Q: Could you talk a bit about your specific role? For instance, what do you do when you come to work each day?
A: Most of my time is spent communicating with our own merchants, communicating with vendors, communicating with carriers, and trying to develop an environment that is conducive to the maximizing of productivity and efficiency within the organization.
What makes that possible is that I have a very good team. They are solid. They are experienced. They are great leaders. That has allowed me to focus my efforts on things outside the four walls. They are running what goes on the inside.
Q: So you're a proponent of hiring good people and getting out of their way?
A: Absolutely. Often when I speak, I open with, "I love my job." The reason I love my job so much is I get to do my job. So many of my peers appear overworked and over-tasked. When you talk to them for just a little while, you find out that the reason is that they're not only doing their own jobs, they're also attempting to do their people's jobs.
Q: Assume for a moment that you've stepped into a new job and discovered some pretty substantial personnel problems within the logistics operation. How would you go about orchestrating change?
A: I think you do it one step at a time. You have to spend time with each of the individuals to try to get to the root of the problem and then go attack those issues.
That can lead to difficult decisions, like having to cut loose a star player—someone who's well thought of in the industry—for the sake of the team. Sometimes that has to be done and a lot of things happen as a result of that. For one thing, it sends a message about what is acceptable and what is not acceptable no matter who you are. For another, people see that you're serious about your philosophies and they start to get into line.
Q: You've spent 40 years in the logistics profession. What are some of the biggest changes you've seen in that time?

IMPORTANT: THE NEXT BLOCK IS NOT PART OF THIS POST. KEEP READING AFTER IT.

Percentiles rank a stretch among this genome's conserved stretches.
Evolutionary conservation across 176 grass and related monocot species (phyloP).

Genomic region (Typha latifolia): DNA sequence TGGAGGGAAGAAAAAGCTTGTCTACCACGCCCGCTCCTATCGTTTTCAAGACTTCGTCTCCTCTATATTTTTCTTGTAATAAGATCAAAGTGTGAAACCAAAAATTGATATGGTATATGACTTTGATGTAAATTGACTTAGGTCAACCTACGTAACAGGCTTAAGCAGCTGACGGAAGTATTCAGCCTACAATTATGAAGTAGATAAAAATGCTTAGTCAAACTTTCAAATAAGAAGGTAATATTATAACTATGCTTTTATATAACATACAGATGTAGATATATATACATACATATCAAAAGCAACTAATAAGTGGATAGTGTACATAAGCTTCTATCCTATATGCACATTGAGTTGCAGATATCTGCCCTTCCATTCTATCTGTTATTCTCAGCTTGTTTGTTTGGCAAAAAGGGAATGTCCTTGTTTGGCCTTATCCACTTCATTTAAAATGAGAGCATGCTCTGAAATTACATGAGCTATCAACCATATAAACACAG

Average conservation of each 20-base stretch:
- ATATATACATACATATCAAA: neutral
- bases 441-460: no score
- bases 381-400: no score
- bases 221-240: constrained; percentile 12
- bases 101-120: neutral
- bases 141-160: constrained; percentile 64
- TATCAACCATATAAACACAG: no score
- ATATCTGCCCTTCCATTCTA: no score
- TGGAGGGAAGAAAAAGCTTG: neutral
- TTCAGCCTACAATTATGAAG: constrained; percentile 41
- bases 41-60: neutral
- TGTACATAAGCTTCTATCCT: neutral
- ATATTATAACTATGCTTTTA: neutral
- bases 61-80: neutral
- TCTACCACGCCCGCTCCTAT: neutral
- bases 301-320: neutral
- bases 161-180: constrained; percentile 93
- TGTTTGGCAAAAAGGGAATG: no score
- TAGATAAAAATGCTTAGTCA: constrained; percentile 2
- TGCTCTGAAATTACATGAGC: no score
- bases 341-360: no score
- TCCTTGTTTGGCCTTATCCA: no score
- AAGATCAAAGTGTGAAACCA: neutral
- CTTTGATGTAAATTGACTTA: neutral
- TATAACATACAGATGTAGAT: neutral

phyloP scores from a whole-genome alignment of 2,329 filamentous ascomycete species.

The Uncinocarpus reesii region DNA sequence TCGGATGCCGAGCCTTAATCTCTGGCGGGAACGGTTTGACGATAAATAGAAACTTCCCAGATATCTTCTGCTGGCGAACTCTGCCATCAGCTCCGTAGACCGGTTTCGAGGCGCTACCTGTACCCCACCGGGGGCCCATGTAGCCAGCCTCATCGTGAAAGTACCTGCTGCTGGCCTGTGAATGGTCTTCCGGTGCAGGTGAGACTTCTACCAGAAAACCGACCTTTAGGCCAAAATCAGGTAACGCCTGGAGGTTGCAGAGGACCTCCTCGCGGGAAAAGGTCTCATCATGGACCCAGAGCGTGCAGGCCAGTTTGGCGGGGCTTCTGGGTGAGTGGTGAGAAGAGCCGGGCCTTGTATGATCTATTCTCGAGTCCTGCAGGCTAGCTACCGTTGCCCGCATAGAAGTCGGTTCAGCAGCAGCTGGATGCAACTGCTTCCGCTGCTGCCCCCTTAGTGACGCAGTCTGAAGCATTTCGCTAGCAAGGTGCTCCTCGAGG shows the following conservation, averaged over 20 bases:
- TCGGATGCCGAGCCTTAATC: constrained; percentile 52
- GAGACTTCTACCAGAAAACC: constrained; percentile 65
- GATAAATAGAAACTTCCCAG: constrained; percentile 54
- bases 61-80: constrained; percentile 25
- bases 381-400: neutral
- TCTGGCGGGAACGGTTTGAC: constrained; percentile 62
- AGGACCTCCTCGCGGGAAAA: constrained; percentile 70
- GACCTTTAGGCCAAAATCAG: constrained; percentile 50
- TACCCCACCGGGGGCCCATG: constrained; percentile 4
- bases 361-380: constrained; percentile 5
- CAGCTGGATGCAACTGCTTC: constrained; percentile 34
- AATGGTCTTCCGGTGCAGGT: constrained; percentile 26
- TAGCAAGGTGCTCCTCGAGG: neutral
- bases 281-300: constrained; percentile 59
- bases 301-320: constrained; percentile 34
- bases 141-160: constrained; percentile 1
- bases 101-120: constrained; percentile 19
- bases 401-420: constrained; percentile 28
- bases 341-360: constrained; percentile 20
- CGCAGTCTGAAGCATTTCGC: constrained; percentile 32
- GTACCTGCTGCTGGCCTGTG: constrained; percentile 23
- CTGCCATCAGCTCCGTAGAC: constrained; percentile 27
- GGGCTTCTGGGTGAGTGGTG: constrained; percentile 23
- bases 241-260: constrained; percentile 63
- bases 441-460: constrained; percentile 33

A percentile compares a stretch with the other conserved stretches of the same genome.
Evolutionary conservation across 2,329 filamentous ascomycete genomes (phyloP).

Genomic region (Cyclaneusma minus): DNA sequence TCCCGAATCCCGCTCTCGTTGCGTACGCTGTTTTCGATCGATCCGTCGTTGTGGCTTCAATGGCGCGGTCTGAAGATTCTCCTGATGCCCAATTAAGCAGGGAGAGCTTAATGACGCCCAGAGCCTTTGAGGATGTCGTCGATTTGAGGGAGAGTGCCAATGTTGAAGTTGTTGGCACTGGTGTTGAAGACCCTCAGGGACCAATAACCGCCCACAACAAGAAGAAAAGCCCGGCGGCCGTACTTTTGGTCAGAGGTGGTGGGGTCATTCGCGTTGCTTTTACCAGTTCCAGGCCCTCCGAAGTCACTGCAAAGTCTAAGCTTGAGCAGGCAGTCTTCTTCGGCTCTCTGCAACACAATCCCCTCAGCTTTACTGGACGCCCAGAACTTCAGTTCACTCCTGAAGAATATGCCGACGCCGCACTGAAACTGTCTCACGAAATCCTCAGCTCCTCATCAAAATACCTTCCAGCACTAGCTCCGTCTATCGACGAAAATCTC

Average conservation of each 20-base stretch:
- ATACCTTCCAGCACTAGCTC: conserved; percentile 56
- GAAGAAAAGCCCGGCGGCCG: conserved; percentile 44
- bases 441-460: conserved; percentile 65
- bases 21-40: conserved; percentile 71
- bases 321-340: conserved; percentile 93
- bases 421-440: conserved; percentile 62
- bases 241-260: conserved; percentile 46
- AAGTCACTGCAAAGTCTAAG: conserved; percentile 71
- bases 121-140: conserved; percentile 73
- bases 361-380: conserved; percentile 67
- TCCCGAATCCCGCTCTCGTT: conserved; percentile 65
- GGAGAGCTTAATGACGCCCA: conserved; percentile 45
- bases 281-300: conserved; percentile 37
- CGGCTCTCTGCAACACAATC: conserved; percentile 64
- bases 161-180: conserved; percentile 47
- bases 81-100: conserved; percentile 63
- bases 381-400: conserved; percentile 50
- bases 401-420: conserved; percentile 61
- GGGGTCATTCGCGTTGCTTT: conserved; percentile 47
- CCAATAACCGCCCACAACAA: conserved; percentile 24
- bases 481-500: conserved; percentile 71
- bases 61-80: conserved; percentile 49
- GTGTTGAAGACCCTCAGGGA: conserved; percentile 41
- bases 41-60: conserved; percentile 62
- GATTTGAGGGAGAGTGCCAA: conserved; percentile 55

A: The biggest one is the increased availability of data. Take advance ship notices, for example. We're now at about 93 percent advance ship notice utilization. An advance ship notice is basically like an electronic packing slip for every carton that comes across. With that information, you can do a better job of staffing, and the receiving process is more efficient because instead of having to do the old count and sort and stack, you just scan a carton. On top of that, it allows us to make store allocation decisions based on up-to-the-minute information, rather than having to decide as much as six weeks out where merchandise is going to go. When you do that, of course, by the time it gets there, that's not where you need it.
It's the same thing for transportation. We have a transportation management system that helps us optimize our loads. When we first installed the system back in 2002, we compared the routes it developed with those created by our people and questioned some of the decisions. We said, "Why are we sending that truck there?" But when we went back and did the math on the miles and the costs, it was right.
Q: What do you see coming down the road in terms of logistics technology?
A: I'd say RFID has a great deal of potential. We are not a part of that right now—mainly because the price has not come down enough that it has been totally embraced by the vendor community—but I think it is coming.
I remember a day when just scanning a bar code seemed like a huge win. But now I'm hearing complaints from store personnel about the amount of time they have to spend at the back door to receive freight because they have to scan a bar code. With RFID, they could just wave a wand over a pallet load of cartons and get back to their primary job of selling. I think we will get there.
RFID holds similar promise for tracking inventory. The ability to validate your inventory with the stroke of a wand is something we will eventually have, and probably sooner rather than later.